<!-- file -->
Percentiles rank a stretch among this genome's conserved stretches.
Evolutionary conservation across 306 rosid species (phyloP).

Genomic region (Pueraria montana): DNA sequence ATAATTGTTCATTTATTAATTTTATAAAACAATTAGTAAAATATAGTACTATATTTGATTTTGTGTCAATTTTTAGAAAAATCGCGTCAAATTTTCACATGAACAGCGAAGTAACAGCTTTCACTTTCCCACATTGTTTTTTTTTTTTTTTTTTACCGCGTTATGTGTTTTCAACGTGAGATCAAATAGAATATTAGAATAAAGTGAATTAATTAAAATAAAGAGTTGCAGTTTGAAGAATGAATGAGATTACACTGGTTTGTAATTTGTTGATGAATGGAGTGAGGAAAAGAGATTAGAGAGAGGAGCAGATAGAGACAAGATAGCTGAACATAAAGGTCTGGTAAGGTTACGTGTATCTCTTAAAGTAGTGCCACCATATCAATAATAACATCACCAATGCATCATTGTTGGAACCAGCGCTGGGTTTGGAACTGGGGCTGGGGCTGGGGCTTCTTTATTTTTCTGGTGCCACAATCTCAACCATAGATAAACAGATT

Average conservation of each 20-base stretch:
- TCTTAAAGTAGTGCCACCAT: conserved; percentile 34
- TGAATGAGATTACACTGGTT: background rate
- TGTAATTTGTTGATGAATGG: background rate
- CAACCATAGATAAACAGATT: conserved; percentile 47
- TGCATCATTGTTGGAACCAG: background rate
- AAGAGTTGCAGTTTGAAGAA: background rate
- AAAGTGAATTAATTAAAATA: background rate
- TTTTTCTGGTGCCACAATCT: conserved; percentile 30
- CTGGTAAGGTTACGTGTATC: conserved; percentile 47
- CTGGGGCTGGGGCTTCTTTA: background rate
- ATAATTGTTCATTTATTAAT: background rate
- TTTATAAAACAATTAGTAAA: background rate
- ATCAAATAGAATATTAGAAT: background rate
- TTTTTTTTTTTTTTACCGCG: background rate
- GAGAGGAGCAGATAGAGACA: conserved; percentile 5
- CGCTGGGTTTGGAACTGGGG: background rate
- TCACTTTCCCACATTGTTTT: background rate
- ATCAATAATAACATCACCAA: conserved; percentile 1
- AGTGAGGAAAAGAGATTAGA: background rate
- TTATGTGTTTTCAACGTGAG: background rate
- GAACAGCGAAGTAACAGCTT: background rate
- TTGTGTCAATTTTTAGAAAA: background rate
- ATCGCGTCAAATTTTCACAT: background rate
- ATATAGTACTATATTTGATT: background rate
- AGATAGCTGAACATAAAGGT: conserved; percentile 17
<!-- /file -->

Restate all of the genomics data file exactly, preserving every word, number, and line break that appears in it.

Percentiles rank a stretch among this genome's conserved stretches.
Evolutionary conservation across 306 rosid species (phyloP).

Genomic region (Pueraria montana): DNA sequence ATAATTGTTCATTTATTAATTTTATAAAACAATTAGTAAAATATAGTACTATATTTGATTTTGTGTCAATTTTTAGAAAAATCGCGTCAAATTTTCACATGAACAGCGAAGTAACAGCTTTCACTTTCCCACATTGTTTTTTTTTTTTTTTTTTACCGCGTTATGTGTTTTCAACGTGAGATCAAATAGAATATTAGAATAAAGTGAATTAATTAAAATAAAGAGTTGCAGTTTGAAGAATGAATGAGATTACACTGGTTTGTAATTTGTTGATGAATGGAGTGAGGAAAAGAGATTAGAGAGAGGAGCAGATAGAGACAAGATAGCTGAACATAAAGGTCTGGTAAGGTTACGTGTATCTCTTAAAGTAGTGCCACCATATCAATAATAACATCACCAATGCATCATTGTTGGAACCAGCGCTGGGTTTGGAACTGGGGCTGGGGCTGGGGCTTCTTTATTTTTCTGGTGCCACAATCTCAACCATAGATAAACAGATT

Average conservation of each 20-base stretch:
- TCTTAAAGTAGTGCCACCAT: conserved; percentile 34
- TGAATGAGATTACACTGGTT: background rate
- TGTAATTTGTTGATGAATGG: background rate
- CAACCATAGATAAACAGATT: conserved; percentile 47
- TGCATCATTGTTGGAACCAG: background rate
- AAGAGTTGCAGTTTGAAGAA: background rate
- AAAGTGAATTAATTAAAATA: background rate
- TTTTTCTGGTGCCACAATCT: conserved; percentile 30
- CTGGTAAGGTTACGTGTATC: conserved; percentile 47
- CTGGGGCTGGGGCTTCTTTA: background rate
- ATAATTGTTCATTTATTAAT: background rate
- TTTATAAAACAATTAGTAAA: background rate
- ATCAAATAGAATATTAGAAT: background rate
- TTTTTTTTTTTTTTACCGCG: background rate
- GAGAGGAGCAGATAGAGACA: conserved; percentile 5
- CGCTGGGTTTGGAACTGGGG: background rate
- TCACTTTCCCACATTGTTTT: background rate
- ATCAATAATAACATCACCAA: conserved; percentile 1
- AGTGAGGAAAAGAGATTAGA: background rate
- TTATGTGTTTTCAACGTGAG: background rate
- GAACAGCGAAGTAACAGCTT: background rate
- TTGTGTCAATTTTTAGAAAA: background rate
- ATCGCGTCAAATTTTCACAT: background rate
- ATATAGTACTATATTTGATT: background rate
- AGATAGCTGAACATAAAGGT: conserved; percentile 17